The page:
Facebook under fire from privacy watchdogs over ‘Sponsored Stories’ ads

Facebook is under fire again from consumer watchdog groups that are calling on federal regulators to block proposed changes to Facebook policies that they say would allow the company to use the images of its 1.2 billion users in advertisements without their consent.
(Dan Kitwood / Getty Images)

SAN FRANCISCO -- Privacy watchdogs are asking federal regulators to block proposed changes to Facebook policies that they say would allow the company to use the names and images of its nearly 1.2 billion users without their consent to endorse products in ads.

In a letter to the Federal Trade Commission on Wednesday, the Electronic Privacy Information Center and five other consumer groups said the changes would permit Facebook “to routinely use the images and names of Facebook users for commercial advertising without their consent.”

Facebook insists that it is not changing its policies, just clarifying the language in them.

“We have not changed our ads practices or policies – we only made things clearer for people who use our service,” Facebook said in an email.

In an interview last week, Facebook’s chief privacy officer, Erin Egan, insisted “none of this has changed.”


“All we are changing is that we are providing more information and more specifics,” she said. “We are not changing how (it) works.”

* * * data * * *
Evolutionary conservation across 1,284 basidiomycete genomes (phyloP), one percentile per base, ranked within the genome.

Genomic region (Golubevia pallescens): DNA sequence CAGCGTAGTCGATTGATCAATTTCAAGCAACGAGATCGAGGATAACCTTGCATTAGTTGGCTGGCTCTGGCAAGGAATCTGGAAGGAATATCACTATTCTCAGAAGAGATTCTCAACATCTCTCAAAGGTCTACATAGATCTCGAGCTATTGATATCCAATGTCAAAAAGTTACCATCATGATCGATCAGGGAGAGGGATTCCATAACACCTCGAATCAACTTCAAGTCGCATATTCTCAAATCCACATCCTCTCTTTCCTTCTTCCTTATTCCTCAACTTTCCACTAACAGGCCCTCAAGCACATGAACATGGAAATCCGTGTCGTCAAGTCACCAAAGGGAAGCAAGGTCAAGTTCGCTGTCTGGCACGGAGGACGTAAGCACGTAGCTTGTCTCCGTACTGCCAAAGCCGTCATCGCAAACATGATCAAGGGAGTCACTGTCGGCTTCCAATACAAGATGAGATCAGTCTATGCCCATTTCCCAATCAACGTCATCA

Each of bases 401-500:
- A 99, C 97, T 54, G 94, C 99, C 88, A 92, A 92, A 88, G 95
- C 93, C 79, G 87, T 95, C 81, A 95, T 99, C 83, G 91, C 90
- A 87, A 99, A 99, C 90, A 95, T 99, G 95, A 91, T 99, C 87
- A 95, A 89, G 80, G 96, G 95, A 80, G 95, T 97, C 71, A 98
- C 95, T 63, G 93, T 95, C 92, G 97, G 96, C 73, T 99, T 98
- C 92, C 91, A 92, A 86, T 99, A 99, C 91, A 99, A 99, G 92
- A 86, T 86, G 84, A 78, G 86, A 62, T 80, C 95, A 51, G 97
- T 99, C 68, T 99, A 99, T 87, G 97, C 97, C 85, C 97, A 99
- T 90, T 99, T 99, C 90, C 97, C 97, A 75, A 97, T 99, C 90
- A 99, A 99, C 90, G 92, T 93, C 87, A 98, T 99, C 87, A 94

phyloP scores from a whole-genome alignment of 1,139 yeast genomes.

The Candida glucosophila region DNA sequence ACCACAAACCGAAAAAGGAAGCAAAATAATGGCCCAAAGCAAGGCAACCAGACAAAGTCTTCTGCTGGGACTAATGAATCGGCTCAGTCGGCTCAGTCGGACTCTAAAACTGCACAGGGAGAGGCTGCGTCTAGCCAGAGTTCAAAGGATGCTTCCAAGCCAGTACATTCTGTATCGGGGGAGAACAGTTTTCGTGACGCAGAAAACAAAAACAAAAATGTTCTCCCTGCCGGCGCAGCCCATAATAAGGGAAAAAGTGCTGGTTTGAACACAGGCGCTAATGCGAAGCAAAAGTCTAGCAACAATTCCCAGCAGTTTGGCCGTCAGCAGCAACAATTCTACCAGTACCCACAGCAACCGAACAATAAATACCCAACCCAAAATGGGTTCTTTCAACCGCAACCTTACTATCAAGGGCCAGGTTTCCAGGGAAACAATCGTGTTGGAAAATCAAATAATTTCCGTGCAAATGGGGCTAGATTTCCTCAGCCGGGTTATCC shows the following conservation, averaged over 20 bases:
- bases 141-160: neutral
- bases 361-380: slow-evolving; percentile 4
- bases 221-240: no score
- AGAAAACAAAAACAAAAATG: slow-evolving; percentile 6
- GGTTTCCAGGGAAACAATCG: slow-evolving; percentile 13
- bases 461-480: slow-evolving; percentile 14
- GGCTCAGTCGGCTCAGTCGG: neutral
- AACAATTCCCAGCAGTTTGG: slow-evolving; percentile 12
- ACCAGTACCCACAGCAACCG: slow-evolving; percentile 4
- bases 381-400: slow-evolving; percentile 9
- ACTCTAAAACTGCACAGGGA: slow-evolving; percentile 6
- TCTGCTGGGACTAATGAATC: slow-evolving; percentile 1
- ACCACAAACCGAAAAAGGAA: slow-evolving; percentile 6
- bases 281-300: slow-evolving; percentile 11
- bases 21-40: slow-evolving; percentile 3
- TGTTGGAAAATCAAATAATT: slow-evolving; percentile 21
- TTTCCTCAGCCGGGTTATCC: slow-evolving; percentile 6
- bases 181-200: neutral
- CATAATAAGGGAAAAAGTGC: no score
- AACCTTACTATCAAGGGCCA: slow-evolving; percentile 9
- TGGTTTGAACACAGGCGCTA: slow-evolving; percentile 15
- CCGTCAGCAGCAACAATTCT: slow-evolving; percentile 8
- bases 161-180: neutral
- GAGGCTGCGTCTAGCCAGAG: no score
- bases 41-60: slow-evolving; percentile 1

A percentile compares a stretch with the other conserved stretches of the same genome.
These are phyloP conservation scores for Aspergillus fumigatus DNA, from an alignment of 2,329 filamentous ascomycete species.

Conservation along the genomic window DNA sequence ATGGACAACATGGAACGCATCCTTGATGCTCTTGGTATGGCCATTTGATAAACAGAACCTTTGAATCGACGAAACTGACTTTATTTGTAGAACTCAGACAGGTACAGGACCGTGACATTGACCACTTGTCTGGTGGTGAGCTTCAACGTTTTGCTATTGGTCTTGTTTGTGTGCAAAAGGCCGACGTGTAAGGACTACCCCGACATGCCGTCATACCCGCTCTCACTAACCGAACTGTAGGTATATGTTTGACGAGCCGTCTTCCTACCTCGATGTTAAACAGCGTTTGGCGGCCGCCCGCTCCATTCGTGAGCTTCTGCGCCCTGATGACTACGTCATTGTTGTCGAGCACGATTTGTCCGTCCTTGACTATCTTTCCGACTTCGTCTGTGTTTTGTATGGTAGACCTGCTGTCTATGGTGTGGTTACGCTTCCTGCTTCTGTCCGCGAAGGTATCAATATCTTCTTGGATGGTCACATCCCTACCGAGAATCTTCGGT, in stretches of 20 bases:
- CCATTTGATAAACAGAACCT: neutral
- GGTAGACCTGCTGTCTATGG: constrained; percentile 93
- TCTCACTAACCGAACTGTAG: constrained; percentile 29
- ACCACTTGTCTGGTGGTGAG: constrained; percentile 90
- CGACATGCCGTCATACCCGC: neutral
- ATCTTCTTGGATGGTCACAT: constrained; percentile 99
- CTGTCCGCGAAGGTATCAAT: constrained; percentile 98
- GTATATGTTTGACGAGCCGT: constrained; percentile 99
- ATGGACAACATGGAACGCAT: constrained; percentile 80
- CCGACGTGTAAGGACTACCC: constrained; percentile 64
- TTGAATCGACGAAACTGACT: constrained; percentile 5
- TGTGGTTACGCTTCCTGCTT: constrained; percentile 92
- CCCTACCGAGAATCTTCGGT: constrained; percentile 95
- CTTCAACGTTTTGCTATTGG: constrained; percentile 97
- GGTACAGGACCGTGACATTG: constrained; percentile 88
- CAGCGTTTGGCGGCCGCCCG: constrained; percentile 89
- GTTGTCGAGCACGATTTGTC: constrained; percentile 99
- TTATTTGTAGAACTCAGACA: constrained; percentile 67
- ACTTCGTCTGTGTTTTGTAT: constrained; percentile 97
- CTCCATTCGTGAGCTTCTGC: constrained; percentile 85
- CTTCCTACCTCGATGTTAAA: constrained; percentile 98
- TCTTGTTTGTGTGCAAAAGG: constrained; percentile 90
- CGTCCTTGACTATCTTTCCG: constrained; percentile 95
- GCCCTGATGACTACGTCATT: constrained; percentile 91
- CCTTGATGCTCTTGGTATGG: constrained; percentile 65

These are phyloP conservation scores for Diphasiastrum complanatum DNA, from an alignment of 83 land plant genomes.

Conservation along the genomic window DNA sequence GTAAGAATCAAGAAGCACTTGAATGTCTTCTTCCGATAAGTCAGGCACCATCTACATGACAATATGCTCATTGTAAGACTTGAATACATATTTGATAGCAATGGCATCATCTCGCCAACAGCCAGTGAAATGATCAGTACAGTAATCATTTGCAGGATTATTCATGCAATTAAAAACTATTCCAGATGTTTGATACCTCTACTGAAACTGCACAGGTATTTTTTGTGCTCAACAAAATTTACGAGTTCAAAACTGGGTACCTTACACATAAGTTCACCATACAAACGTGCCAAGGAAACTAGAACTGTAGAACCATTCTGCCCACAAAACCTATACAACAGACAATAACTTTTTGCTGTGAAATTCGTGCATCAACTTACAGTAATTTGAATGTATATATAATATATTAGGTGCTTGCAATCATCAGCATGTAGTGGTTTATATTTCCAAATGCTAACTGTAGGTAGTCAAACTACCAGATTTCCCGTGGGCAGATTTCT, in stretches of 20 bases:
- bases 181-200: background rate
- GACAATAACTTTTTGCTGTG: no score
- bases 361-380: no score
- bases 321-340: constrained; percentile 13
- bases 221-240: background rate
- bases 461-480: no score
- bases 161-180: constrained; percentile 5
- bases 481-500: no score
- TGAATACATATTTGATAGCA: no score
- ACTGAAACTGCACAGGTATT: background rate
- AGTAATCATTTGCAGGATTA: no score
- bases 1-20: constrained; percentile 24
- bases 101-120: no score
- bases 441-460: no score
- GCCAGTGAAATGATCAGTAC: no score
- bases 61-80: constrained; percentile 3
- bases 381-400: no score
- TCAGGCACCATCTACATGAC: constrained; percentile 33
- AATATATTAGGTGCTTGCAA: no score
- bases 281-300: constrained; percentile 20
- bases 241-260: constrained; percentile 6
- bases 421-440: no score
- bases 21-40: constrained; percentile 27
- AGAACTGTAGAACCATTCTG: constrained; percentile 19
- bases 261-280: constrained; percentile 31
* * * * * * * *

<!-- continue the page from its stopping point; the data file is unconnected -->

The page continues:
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Facebook added the proposed new language in response to a $20-million settlement of a 2011 lawsuit that alleged the company used personal information for commercial purposes without consent or compensation.

The current langauge says users have the right to control how their names, likeness and personal information are used for commercial purposes. The new language says users automatically give Facebook the right to use their information unless they deny the company permission to use it.

Privacy watchdogs are also taking issue with Facebook for not doing enough to protect children’s privacy. The proposed changes say that any user younger than 18 essentially agrees that his or her parents or legal guardians have agreed to Facebook’s terms on their behalf.

“Such ‘deemed consent’ eviscerates any meaningful limits over the commercial exploitation of the images and names of young Facebook users,” the letter to the FTC reads.

Comments by Facebook users to the proposed changes have been largely negative on the official page where they were announced. Comments are the only way to protest the proposed changes. Facebook no longer allows users to cast their votes against proposed changes.

Changes to its privacy policies over the years led to a flood of complaints from consumers concerned over how Facebook handles their personal information. Facebook also reached a settlement with the FTC in 2011 over allegations it violated users’ privacy when it changed default settings to make more of their information public.

With growing public concern over online privacy and more aggressive enforcement from regulators, it seems unlikely that Facebook would make a move that would risk violating its settlement with the FTC.

“The FTC needs to open an investigation and make a public determination as to whether the change in privacy policy complies with the 2011,” said Marc Rotenberg, executive director of the Electronic Privacy Information Center, or EPIC. “Groups such as EPIC are prepared to litigate if the FTC fails to enforce its order that we all worked to put in place.”


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